Verify Signed Git Commits

I recently wrote about using SSH keys for Git signatures instead of GPG. Signing commits gives you a nice green checkmark on GitHub proving it was you.

This week I created new SSH keys using ED25519 instead of RSA. Supposedly better and I reasoned it was time to refresh considering how ancient my RSA keys were. (And how many forgotten backups existed of the private key.)

After doing that I wanted to verify commit signatures locally.

There is a command for that:

git log --show-signature

But I got this error:

error: gpg.ssh.allowedSignersFile needs to be configured and exist for ssh signature verification

To fix this I updated the global ~/.gitconfig in my home directory:

[gpg "ssh"]
    allowedSignersFile = ~/.ssh/allowed_signers

The “allowed signers” file can be anywhere but I stuck it alongside my SSH keys. The format is one [email address] [public key] per line with the emails matching those of the git commits. For example:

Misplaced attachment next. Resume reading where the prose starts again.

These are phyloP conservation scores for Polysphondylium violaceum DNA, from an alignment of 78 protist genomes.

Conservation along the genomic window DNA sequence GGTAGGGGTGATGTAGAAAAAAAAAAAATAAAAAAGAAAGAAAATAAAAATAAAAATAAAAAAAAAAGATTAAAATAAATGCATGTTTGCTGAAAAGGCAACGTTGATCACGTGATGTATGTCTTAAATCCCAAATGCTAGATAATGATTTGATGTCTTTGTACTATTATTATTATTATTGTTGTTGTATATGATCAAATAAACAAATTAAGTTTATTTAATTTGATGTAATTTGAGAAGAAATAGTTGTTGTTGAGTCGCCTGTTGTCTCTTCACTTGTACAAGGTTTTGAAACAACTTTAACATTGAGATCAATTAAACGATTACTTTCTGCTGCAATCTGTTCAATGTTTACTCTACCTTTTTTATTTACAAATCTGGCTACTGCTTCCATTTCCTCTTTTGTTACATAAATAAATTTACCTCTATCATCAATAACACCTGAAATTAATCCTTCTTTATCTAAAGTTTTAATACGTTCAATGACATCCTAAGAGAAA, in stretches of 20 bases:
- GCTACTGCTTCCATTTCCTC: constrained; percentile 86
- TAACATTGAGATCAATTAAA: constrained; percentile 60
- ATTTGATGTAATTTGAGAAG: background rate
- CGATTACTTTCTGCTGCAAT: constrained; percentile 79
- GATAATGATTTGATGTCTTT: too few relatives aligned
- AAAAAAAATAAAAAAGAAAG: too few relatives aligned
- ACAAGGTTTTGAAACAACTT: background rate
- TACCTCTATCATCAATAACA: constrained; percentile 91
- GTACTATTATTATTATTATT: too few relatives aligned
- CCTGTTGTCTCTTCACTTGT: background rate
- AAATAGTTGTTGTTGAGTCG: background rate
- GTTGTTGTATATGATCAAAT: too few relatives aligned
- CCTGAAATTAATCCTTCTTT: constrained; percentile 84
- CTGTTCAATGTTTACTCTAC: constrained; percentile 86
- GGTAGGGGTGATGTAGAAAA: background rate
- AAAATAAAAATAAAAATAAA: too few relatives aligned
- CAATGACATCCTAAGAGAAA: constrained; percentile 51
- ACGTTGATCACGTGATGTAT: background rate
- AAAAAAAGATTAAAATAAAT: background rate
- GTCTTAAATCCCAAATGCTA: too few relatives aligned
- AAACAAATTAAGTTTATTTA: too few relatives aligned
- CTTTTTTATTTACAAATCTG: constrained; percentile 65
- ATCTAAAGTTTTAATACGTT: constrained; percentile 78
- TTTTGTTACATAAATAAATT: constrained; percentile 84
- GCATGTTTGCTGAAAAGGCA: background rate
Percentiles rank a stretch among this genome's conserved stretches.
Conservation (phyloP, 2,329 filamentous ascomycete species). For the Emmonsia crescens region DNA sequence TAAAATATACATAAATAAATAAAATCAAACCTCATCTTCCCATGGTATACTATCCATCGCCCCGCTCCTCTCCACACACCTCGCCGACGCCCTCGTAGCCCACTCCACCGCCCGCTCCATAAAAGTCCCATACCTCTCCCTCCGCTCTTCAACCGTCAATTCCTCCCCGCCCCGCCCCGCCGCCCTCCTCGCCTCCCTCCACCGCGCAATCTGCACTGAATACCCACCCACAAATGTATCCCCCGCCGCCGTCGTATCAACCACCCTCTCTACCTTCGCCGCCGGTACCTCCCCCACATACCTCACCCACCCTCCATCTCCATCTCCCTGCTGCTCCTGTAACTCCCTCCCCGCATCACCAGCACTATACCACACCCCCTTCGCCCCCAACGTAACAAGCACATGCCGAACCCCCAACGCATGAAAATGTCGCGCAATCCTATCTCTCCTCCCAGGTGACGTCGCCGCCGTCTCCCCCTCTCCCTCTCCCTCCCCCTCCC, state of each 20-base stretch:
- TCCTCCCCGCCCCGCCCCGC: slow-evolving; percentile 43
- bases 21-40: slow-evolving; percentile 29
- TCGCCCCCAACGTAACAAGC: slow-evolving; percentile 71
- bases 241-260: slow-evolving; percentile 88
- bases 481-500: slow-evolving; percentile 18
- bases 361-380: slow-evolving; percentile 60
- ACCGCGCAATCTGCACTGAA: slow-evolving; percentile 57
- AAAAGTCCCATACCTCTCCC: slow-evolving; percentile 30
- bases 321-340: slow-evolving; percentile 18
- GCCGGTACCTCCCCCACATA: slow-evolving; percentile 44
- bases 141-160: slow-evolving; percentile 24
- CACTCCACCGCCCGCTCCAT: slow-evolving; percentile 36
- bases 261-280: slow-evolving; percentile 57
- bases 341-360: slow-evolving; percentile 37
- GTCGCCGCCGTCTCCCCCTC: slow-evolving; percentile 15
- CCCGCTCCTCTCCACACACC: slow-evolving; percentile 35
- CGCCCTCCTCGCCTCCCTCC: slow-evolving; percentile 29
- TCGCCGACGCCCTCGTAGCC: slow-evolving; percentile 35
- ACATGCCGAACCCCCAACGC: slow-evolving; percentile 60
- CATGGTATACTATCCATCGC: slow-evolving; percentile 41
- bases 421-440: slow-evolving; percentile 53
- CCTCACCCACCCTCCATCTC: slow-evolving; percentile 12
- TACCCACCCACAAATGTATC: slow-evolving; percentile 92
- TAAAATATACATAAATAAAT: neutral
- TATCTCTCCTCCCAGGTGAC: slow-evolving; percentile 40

[email protected] ssh-ed25519 AAAAC3Nza[...]

Running git log --show-signature again is now successful:

commit efef7e84d910b6ada7a0382b1271bed9cd769299
Good "git" signature for [email protected] with ED25519 key SHA256:Sj5Af[...]

Neat!

Seems sensible to include my old public key as a signer and keep it on my GitHub account as a signing key. Doing so allows old commits to continue to be verified. Deleting the old private key ensures no new signatures can be created whilst the public key can still verify. That’s the beauty of asymmetric cryptography.

If a private key ever gets stolen then the only choice is to disassociate with both keys.

Am I doing something wrong? @dbushell or @[email protected].

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